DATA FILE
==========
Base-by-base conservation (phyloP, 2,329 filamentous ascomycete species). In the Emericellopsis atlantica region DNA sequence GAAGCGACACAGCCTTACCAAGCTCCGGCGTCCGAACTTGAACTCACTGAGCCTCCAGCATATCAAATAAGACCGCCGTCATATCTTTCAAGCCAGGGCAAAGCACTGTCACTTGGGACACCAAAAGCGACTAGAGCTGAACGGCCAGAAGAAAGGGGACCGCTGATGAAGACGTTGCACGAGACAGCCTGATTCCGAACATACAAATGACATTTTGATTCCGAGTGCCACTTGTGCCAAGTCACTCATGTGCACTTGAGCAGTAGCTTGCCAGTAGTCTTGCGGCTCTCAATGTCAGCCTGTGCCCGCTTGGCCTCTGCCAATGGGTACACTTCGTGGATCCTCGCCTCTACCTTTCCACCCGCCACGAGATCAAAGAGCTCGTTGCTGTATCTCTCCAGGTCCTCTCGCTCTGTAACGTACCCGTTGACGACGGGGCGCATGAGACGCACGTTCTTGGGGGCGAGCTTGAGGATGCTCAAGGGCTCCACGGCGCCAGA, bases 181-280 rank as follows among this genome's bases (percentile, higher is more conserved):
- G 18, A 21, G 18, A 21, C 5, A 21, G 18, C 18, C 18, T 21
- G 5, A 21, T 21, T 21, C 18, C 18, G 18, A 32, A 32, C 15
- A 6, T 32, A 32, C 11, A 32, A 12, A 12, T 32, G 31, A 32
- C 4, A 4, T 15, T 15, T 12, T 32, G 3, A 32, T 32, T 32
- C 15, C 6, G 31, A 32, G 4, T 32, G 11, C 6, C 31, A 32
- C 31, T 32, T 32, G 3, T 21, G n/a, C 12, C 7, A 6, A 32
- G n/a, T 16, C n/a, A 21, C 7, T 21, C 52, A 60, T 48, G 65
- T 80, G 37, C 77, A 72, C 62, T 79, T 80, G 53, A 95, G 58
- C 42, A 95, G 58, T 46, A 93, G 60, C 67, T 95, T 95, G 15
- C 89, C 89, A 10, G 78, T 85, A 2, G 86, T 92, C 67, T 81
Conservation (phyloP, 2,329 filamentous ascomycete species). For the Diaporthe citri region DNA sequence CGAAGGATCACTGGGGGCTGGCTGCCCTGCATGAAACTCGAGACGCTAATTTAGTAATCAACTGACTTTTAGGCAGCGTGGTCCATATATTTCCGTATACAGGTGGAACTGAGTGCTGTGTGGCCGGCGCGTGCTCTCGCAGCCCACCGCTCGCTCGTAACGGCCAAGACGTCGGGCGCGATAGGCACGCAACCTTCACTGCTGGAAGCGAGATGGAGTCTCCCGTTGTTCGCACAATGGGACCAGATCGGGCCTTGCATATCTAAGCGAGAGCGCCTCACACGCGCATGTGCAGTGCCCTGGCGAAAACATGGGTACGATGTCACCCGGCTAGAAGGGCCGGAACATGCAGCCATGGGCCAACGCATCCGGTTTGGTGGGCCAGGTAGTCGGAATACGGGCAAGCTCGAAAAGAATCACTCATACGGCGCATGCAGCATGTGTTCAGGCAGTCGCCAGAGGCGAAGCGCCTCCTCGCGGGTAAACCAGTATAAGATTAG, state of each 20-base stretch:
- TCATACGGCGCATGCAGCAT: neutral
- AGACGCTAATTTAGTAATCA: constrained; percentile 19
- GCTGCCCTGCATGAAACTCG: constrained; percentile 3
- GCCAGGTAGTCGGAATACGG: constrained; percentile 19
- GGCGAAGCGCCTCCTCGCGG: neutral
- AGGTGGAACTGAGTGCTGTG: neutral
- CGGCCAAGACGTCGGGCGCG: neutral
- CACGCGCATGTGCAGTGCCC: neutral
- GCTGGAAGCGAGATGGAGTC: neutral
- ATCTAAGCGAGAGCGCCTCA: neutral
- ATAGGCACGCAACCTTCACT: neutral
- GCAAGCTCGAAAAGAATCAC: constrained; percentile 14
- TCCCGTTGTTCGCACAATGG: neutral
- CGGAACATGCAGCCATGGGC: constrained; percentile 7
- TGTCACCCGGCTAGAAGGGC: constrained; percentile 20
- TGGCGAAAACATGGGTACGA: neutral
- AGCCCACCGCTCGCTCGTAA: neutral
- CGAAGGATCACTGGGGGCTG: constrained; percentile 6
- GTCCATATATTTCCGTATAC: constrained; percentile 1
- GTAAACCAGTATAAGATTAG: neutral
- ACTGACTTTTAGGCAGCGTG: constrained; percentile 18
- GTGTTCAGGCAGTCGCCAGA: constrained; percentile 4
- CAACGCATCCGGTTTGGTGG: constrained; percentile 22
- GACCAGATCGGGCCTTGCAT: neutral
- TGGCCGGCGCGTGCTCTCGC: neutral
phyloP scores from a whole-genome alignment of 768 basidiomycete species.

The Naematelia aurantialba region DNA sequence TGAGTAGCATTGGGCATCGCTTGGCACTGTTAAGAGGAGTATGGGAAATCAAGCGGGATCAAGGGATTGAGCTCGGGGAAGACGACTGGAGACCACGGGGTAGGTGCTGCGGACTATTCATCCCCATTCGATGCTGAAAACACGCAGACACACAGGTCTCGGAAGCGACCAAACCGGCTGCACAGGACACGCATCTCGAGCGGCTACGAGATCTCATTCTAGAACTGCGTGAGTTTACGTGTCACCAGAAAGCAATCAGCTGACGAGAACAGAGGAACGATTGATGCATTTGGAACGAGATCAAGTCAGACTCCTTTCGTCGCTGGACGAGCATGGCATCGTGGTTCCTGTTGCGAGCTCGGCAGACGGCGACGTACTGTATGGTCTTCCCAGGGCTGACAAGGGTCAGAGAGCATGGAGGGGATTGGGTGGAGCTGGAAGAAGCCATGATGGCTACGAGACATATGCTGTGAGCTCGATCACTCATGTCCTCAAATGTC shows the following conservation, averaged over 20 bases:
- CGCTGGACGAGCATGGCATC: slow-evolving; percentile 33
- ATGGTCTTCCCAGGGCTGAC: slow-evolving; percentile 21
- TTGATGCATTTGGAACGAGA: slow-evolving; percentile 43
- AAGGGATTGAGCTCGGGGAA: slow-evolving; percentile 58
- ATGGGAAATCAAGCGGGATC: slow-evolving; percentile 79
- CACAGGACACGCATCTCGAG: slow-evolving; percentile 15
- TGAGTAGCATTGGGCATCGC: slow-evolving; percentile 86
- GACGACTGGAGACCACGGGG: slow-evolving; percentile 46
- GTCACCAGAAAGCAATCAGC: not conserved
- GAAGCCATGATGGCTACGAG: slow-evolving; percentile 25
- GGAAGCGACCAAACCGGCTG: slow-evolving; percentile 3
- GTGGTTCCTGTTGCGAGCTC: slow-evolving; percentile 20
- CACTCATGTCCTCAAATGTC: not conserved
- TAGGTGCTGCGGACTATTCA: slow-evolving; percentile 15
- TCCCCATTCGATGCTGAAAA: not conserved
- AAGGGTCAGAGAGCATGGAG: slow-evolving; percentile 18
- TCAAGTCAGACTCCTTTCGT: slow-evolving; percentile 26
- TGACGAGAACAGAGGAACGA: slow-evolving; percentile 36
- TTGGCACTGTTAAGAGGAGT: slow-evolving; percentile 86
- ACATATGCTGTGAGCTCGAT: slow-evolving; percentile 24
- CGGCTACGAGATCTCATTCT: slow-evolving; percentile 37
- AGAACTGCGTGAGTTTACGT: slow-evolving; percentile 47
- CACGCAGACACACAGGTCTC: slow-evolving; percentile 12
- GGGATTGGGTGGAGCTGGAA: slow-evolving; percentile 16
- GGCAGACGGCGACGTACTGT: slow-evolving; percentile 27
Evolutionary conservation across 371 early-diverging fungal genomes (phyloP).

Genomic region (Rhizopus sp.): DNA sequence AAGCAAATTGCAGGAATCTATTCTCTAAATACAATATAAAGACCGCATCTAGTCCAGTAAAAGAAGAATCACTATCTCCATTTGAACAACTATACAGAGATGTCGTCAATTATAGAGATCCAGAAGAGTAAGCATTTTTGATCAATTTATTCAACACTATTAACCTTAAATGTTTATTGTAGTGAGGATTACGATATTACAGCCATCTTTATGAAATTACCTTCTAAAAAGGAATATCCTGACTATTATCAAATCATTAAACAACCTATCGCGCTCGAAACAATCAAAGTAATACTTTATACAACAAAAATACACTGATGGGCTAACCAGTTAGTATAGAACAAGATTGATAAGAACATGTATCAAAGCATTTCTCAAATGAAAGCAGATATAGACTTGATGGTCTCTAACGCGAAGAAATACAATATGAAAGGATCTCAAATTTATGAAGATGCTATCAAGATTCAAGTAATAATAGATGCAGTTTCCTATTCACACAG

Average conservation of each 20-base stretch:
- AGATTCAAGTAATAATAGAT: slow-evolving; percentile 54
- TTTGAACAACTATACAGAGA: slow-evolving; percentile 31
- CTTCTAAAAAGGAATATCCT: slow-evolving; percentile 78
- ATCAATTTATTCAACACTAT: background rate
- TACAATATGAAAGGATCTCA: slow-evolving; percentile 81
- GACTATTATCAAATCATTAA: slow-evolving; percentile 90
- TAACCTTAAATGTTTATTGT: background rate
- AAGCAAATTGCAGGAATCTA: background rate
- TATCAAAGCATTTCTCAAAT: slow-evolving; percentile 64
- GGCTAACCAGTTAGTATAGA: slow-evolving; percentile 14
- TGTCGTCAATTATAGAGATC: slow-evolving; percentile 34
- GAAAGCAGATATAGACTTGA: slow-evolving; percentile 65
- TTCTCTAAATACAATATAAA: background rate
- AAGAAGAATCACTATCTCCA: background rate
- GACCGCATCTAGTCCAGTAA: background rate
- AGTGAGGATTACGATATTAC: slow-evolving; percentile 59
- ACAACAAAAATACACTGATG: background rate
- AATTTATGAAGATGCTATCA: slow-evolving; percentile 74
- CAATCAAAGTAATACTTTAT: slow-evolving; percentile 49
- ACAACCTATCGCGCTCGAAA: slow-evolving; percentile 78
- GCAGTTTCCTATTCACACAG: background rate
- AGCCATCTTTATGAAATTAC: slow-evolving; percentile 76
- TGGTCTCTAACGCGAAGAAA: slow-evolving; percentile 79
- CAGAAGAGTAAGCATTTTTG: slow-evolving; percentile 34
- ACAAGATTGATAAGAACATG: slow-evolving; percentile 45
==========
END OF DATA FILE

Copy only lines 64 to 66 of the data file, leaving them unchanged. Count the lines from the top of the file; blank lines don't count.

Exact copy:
- GGCAGACGGCGACGTACTGT: slow-evolving; percentile 27
Evolutionary conservation across 371 early-diverging fungal genomes (phyloP).

Genomic region (Rhizopus sp.): DNA sequence AAGCAAATTGCAGGAATCTATTCTCTAAATACAATATAAAGACCGCATCTAGTCCAGTAAAAGAAGAATCACTATCTCCATTTGAACAACTATACAGAGATGTCGTCAATTATAGAGATCCAGAAGAGTAAGCATTTTTGATCAATTTATTCAACACTATTAACCTTAAATGTTTATTGTAGTGAGGATTACGATATTACAGCCATCTTTATGAAATTACCTTCTAAAAAGGAATATCCTGACTATTATCAAATCATTAAACAACCTATCGCGCTCGAAACAATCAAAGTAATACTTTATACAACAAAAATACACTGATGGGCTAACCAGTTAGTATAGAACAAGATTGATAAGAACATGTATCAAAGCATTTCTCAAATGAAAGCAGATATAGACTTGATGGTCTCTAACGCGAAGAAATACAATATGAAAGGATCTCAAATTTATGAAGATGCTATCAAGATTCAAGTAATAATAGATGCAGTTTCCTATTCACACAG